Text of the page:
New research commissioned by Lib Dem MP Jo Swinson has found that, despite promises from the confectionery giants, little progress has been made to reduce card and plastic waste and improve recyclability associated with the popular Easter eggs.
80 million Easter eggs are bought every year which generate an estimated 3,000 tonnes of UK waste (Wrap), and the 2012 Easter Egg Packaging report shows the percentage of Easter egg boxes that is taken up by the actual chocolate egg (that's what we all want really) has not been reduced from last year's 38%.
The report also criticises some manufacturers for failing to ensure that their packaging is made from widely recyclable materials - we all know what a headache that can be as different councils seem to have different rules for what can and cannot be recycled. Luxury eggs from Thorntons, Baileys and Marks & Spencer all continue to use plastic packaging that is not recyclable in most local authorities, MP Jo Swinson found. This means that a vast amount of the Easter egg packaging will end up in landfill sites once the chocolate has been devoured.
This year though, Nestlé has become the first major confectioner to make its full Easter range 100% recyclable. Nestlé is behind one in five Easter eggs sold in the UK, so this move is set to save 726 tonnes of plastic waste going to a landfill this Easter. The company has among other things swapped the 48 tonnes of plastic used to secure mugs and eggs with recyclable cardboard certified by the FSC and a compostable film for the windows. This is a 30% reduction in packaging on mug eggs.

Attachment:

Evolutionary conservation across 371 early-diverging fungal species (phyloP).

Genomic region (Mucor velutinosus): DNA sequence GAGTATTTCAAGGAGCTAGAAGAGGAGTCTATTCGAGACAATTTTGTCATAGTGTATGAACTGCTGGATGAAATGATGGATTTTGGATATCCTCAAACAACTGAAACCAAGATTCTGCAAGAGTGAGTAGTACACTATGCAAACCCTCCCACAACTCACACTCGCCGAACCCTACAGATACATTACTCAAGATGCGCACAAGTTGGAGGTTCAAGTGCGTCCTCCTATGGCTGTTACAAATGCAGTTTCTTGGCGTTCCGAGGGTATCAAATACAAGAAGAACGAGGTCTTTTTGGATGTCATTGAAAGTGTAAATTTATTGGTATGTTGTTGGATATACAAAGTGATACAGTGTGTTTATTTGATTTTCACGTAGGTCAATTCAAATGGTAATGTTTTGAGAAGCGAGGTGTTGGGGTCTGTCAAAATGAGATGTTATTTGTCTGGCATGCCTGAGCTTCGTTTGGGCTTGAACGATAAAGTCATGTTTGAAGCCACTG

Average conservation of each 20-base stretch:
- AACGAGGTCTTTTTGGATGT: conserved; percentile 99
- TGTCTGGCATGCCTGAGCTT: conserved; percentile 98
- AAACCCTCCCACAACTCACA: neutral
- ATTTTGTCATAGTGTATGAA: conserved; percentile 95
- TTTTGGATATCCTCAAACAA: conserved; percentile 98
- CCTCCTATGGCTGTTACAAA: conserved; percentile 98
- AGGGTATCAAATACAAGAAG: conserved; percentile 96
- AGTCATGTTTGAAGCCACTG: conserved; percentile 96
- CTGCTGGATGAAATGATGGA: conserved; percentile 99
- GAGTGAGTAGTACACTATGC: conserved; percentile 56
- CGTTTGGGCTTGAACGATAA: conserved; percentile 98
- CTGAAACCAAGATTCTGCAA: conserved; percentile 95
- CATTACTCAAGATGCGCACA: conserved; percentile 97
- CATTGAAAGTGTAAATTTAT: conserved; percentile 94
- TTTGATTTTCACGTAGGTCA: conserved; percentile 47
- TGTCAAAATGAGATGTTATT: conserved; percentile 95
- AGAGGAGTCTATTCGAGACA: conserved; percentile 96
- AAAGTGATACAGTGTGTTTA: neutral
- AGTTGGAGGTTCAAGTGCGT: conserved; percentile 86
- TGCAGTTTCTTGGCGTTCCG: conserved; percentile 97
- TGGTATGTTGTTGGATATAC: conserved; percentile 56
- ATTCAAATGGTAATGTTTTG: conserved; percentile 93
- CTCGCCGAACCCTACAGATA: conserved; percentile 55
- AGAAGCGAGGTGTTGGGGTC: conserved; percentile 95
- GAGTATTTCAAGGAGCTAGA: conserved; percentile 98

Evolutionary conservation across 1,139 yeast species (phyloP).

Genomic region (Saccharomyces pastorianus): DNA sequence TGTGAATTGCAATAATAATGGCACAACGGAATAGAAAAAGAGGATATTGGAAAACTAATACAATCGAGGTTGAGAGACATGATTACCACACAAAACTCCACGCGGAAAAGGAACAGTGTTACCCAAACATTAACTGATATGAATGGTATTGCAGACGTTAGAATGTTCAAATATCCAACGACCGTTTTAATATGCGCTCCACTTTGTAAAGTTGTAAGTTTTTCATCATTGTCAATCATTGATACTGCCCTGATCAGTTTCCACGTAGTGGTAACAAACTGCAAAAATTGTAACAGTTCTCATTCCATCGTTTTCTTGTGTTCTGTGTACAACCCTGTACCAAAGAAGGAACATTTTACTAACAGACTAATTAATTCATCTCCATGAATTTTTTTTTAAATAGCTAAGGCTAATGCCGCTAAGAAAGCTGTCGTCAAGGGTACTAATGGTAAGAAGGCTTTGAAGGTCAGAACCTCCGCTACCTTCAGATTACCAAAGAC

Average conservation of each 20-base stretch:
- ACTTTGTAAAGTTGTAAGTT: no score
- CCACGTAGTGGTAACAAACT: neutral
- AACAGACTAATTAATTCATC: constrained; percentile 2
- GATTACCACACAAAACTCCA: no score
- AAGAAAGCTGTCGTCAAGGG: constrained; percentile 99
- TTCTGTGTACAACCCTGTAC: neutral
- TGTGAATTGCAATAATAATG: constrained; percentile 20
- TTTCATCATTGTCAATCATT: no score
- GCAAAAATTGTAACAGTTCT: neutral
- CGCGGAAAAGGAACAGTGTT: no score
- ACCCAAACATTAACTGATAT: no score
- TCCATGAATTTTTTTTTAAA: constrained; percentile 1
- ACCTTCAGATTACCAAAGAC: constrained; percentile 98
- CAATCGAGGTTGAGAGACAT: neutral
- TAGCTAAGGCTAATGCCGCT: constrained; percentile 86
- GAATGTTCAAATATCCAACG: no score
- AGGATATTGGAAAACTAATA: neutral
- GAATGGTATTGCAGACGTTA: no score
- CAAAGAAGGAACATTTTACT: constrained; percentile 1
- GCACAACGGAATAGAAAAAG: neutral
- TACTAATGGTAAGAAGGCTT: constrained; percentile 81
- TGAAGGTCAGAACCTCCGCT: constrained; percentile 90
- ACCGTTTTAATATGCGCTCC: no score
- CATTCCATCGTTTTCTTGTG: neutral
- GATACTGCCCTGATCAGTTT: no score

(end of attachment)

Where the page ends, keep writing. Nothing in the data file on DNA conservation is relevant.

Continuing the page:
It is time for manufacturers to stop hiding behind green credentials and look at what in reality can be widely recycled. Alternatively perhaps the UK should look to its neighbours in the north, where papier-mâché eggs filled with sweets is the norm for Easter. These are great for the environment as they can be re-used year after year, and double-up as decoration around the house.
The latest Egg Packaging study, the sixth year it has been published analysed 11 eggs and drew comparisons between eight brands also surveyed between Mars, Nestlé, Cadbury, Thorntons, Sainbury's and Marks & Spencer.